Of the twenty compact fluorescents I have bought in the past 11 years:
The oldest ($20) is still working fine, as are all the rest, most of which I bought in 2000. Except...
One was broken in the box, but I only paid $1 for it and for several of its companions, so I didn't complain.
Had I never bought a CFL, I would be about $1000 poorer today. Return on investment: 500%
Being in a bathroom is no problem for any.
The ones at Home Depot (Lights of whatever, formerly Commercial Electric) seem to have the worst electronics: they start up more slowly, and can't handle outdoors in the cold. Even so, they're good enough for most other applications and I'm crying only until I get to the bank.
You will save hundreds if you have a light that is on 24-7-365 (we don't, but I did the calculation).
Any self-ballasted (AC 120V) CFL can light from a bicycle generator even though the generator is DC and the output potential is about 18V.
Color varies wildly. You can't complain about the color of CFLs in general because there's one out there to please anybody.
Select the fast-starters for your bathroom or any room you use frequently but for short periods.

Greg Schubert
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Compact Fluorescent lights

Post by Greg Schubert » Wed Aug 08, 2007 5:40 am

To reiterate the point of my last post, I am all for saving energy in any means possible and I am a big supporter of compact fluorescent lights.

However, unscrupulous manufacturers can create a substandard product that looks like a quality product but does not WORK light the real thing. There is great pressure on companies to provide lower prices to major retailers like WalMart and they may cut corners to do so.

I would like to see the results of a Consumer Reports article which compares different types of compact fluorescent lighting. After having problems with the Lights of America brand I bought at WalMart I decided to go with more recognized brands. It is unclear whether this strategy is a good one.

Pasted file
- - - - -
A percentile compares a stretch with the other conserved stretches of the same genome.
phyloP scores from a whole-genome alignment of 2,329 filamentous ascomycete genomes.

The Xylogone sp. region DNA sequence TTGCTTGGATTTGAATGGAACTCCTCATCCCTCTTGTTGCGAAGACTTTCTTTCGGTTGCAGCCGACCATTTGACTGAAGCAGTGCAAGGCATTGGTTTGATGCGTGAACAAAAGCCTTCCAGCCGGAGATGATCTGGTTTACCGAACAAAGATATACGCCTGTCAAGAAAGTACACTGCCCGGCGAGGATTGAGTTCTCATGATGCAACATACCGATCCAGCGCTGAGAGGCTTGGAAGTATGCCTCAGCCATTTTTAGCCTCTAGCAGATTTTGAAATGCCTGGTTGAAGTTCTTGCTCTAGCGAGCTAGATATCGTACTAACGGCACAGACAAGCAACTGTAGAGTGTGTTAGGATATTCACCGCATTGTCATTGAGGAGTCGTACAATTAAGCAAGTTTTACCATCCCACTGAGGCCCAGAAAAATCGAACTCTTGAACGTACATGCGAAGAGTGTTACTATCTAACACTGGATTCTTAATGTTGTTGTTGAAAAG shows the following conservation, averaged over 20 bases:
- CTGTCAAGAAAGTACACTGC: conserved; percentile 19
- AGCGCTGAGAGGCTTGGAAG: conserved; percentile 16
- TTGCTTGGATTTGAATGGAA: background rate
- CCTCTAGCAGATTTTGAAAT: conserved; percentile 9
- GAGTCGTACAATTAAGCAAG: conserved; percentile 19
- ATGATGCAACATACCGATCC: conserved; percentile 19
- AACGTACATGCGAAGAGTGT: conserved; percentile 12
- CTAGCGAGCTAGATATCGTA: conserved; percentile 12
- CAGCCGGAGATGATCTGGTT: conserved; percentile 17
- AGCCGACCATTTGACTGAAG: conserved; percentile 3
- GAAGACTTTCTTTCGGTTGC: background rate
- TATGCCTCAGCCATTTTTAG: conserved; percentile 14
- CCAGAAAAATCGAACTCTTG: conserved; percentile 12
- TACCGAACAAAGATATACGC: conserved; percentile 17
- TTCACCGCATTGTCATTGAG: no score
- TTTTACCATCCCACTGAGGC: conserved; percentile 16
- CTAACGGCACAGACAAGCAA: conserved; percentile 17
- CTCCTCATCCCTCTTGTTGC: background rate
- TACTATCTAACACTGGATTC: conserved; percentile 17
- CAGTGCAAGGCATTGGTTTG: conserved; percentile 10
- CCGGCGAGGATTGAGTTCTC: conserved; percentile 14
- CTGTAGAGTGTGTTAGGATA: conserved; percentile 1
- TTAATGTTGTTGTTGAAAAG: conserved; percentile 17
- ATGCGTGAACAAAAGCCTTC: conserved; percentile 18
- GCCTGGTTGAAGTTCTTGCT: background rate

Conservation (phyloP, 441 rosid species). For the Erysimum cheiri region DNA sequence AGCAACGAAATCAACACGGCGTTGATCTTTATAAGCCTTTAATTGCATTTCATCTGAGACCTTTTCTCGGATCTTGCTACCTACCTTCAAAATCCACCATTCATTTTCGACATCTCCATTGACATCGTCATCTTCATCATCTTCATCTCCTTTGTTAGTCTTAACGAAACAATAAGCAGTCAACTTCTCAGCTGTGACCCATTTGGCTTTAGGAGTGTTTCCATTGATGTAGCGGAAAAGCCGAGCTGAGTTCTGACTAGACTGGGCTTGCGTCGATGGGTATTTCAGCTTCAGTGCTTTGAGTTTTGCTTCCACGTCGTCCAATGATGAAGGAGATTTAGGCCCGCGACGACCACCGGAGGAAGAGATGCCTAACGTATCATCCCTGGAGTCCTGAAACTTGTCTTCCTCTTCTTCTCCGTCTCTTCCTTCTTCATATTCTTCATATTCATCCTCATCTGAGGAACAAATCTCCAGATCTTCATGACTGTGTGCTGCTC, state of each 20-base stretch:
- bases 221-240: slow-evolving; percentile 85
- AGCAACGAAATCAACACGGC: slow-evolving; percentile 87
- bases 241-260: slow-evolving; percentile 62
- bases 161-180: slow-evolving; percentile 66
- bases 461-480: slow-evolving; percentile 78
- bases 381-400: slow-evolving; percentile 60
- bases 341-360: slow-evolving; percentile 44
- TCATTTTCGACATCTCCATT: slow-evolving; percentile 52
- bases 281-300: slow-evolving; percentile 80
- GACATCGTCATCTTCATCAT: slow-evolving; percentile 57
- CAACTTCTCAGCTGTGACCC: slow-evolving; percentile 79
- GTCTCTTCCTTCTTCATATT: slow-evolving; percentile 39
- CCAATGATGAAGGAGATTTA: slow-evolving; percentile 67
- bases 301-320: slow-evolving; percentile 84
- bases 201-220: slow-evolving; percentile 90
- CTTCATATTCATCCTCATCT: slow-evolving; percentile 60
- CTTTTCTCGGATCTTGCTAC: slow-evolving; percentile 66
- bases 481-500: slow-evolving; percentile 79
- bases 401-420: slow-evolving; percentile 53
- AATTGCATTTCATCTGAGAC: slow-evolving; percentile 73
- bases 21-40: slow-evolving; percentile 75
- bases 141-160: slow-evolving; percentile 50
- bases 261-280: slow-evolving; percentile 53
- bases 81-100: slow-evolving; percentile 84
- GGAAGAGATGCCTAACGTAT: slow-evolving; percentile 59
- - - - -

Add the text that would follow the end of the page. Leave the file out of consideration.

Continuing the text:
I have in my hand a General Electric brand helical 26W 120 VAC 60 Hz 390mA bulb on which I wrote JAN '07 when I installed it. I should have also written the cost of the bulb on it - I'll remember that next time. In just over 6 months, it stopped working.

I am just noticing now that it has printed on it "CAUTION: RISK OF ELECTRIC SHOCK - USE IN DRY LOCATIONS ONLY. NOT FOR USE IN LUMINAIRES CONTROLLED BY A DIMMER OR TOTALLY ENCLOSED RECESSED FIXTURES. MADE IN CHINA."

While the fixture in which this particular GE bulb was located did NOT have a dimmer switch, and it was NOT recessed, it DID have a glass fixture over it and that may have been the problem in this particular case. The outside temperature was in the 90's and we do not turn the AC on often, especially when we are out of the house, so leaving this CF bulb on continuously inside a glass fixture for a week may have caused it to fail by overheating.

STILL, I would like to make sure I am getting the optimal performance by purchasing bulbs with the best track record.